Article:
This course covers business and financial reporting and broad issues and trends within it. The course stresses reporting and writing techniques on business news, and how to interpret and present business and economic events.
Development Journalism
This course covers key developmental issues such as evaluating the impact of policies and programs. Students are required to examine one or more recent developmental projects and use them as case studies for critically reporting.
International News Coverage
This course deals with the techniques and difficulties of international news coverage. It teaches students to gain and report on international viewpoints, and balance with presentations by the national government.
Political Reporting
This course provides an in-depth analysis of the national and local political landscape. Topics include party politics, campaigns and elections, political propaganda, lobbying and special interests, and other areas.

Digital Photo Journalism
This course teaches reporting with a camera. The class will learn photo-reporting for a newspaper as well as the photo essay that explores one subject at length. The technology of transferring the digital photo for the Web will also be studied.
Television News Features
Students report and produce stories ranging in length from five to ten minutes, designed for news, magazine and documentary style programmes. Students work in small teams on feature stories, investigative reports and profiles.
Covering Health and Environmental Issues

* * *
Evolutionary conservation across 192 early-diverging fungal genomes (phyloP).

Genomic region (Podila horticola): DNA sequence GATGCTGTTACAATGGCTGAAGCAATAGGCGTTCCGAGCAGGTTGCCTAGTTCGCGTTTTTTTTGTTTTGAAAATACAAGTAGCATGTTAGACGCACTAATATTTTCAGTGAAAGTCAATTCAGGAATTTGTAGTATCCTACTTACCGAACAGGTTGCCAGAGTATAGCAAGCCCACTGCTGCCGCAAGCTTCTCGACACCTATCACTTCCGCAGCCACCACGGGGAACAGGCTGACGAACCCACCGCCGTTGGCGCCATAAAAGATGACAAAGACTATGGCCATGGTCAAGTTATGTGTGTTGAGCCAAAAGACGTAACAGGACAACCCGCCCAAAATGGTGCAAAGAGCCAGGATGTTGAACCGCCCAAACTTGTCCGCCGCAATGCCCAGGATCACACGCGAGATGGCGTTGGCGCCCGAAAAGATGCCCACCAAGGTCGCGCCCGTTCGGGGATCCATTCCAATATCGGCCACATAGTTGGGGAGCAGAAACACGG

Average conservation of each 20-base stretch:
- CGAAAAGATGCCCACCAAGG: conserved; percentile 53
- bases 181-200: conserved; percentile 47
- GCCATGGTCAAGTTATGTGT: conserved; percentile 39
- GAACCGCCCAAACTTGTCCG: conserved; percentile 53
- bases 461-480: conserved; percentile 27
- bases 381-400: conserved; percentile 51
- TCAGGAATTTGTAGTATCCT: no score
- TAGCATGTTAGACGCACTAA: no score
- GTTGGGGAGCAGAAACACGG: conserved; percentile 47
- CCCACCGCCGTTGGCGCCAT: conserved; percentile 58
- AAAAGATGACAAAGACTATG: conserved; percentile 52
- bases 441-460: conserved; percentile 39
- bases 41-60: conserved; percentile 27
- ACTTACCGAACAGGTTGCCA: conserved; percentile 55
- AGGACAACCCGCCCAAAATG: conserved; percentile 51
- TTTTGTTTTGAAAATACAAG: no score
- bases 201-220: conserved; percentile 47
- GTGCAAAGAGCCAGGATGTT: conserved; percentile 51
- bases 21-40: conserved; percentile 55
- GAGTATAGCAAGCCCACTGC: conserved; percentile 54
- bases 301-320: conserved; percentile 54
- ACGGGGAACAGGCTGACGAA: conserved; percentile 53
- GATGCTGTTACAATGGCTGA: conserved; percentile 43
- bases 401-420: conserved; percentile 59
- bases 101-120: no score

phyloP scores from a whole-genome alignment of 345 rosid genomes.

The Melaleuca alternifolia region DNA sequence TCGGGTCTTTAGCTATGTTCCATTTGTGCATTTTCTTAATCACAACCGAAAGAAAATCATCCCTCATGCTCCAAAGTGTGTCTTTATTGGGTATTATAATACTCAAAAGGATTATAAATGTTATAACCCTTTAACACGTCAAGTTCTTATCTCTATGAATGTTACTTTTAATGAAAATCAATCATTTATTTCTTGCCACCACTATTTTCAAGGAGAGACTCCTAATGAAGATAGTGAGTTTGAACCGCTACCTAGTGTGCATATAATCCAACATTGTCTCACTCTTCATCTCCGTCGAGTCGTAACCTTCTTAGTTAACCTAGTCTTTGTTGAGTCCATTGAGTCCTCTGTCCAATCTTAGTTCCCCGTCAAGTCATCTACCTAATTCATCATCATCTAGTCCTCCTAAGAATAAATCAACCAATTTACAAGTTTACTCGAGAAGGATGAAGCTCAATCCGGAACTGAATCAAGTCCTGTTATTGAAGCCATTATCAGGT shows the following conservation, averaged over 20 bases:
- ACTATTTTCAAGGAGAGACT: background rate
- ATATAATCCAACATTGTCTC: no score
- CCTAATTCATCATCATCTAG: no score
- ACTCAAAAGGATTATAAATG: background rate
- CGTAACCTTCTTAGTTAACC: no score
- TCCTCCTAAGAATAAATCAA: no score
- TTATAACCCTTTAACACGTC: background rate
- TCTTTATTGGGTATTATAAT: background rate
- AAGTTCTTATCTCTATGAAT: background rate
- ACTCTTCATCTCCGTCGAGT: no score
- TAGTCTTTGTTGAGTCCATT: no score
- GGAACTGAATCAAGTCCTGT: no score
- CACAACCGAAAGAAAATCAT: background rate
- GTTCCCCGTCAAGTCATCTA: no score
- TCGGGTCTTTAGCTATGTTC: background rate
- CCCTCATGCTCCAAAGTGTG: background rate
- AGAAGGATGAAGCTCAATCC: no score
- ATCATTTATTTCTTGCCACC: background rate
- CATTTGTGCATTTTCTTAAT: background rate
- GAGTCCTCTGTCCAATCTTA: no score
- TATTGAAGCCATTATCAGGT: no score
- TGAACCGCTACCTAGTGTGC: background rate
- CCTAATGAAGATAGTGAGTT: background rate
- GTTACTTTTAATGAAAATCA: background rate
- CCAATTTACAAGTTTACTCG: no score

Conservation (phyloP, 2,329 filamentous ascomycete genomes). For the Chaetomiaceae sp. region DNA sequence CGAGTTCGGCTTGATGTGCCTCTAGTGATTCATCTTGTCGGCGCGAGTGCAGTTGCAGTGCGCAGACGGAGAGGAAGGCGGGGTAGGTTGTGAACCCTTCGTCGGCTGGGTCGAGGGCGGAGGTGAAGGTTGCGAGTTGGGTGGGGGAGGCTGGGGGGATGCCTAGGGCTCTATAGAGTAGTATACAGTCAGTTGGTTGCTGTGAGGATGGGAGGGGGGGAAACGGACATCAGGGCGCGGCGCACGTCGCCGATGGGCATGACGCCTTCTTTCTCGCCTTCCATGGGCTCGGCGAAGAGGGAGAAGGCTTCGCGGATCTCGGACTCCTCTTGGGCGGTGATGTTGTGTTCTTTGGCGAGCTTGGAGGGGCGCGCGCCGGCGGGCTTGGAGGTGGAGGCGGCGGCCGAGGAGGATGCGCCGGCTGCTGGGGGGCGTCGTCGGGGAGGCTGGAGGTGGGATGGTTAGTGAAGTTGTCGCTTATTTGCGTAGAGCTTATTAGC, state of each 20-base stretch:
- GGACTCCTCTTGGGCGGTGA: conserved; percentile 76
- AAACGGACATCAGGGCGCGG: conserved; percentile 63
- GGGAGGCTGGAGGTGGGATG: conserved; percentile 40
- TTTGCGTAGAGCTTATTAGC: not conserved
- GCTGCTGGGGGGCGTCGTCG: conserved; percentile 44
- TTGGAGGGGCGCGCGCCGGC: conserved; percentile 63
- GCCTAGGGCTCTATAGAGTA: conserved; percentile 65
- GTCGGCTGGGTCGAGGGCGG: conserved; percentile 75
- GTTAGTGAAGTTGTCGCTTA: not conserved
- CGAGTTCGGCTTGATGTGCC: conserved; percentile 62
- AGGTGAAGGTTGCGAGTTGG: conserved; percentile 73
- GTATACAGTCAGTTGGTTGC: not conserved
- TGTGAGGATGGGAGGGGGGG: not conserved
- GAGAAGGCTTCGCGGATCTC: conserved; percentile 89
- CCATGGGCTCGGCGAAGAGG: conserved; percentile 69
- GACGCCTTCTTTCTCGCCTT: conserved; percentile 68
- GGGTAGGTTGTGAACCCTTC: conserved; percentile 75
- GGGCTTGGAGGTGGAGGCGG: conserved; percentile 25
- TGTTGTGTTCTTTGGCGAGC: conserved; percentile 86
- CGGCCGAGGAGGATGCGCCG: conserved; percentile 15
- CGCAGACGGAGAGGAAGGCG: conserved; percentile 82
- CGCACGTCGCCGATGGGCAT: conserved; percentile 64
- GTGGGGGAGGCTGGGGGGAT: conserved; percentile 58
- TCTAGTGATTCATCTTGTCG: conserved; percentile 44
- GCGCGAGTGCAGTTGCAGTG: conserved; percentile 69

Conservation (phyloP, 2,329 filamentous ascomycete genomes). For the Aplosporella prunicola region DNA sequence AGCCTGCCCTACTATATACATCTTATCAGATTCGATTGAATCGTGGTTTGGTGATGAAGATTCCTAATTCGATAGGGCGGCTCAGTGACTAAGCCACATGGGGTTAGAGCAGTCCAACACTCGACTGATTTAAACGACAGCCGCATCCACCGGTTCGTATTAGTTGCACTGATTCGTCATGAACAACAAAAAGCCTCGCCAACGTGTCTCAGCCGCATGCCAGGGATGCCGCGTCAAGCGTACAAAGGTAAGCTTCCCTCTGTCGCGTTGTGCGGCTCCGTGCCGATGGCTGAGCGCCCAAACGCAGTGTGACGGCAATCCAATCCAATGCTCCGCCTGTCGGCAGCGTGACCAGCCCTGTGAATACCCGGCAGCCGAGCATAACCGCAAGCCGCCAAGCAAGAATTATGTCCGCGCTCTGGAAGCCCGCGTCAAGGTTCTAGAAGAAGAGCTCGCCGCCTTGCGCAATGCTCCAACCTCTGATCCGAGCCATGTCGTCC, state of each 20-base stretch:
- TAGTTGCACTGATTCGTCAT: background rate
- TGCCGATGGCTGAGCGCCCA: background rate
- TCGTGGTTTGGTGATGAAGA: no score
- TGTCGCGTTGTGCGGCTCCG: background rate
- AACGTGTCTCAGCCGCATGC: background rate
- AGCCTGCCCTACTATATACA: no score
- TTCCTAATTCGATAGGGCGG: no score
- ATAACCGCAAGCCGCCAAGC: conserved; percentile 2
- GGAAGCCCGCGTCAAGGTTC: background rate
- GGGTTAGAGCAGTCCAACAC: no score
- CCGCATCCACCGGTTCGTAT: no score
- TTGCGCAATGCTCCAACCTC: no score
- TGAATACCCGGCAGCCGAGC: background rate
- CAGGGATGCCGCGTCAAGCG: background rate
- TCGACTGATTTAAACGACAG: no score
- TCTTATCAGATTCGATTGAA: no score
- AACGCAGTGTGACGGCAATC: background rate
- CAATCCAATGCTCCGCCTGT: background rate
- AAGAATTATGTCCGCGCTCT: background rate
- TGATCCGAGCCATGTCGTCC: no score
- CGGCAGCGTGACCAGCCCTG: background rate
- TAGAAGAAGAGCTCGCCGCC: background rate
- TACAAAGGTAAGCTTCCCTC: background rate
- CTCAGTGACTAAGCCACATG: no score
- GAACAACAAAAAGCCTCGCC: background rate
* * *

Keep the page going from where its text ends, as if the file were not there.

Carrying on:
Health issues include those related to the field of medicine, delivery of healthcare, and environmental health. Environmental issues include local and global problems related to pollution, contamination, adulteration and other. The relationship between health and environment is also discussed. Students will be required to report on stories dealing with health and environment problems currently faced by the Bangalore community.
Covering Science and Technology
Science and technology have become very much a part of our lives that the two are now inseparable. Information technology, for instance, has virtually taken over our daily tasks through devices such as personal computers, mobile phones and automated banking. The media recognizes the need to talk about technology in simple, layman terms so that the general public can understand even complex issues. Many newspapers have introduced technology pages, and more television channels have begun to devote more than a few hours a week to technology news. Some magazines have appointed Science and Technology correspondents. Bangalore is a hub of scientific research institutions and IT related-business activities. Apart from hardware and software, business processing and outsourcing have become a very important aspect of business. IIJNM students are expected to find informative stories from the technology and science sector. Students will study the impact of IT, as well as breakthroughs in bio-technology and medical technology, and learn to report on them in a simple, clear style.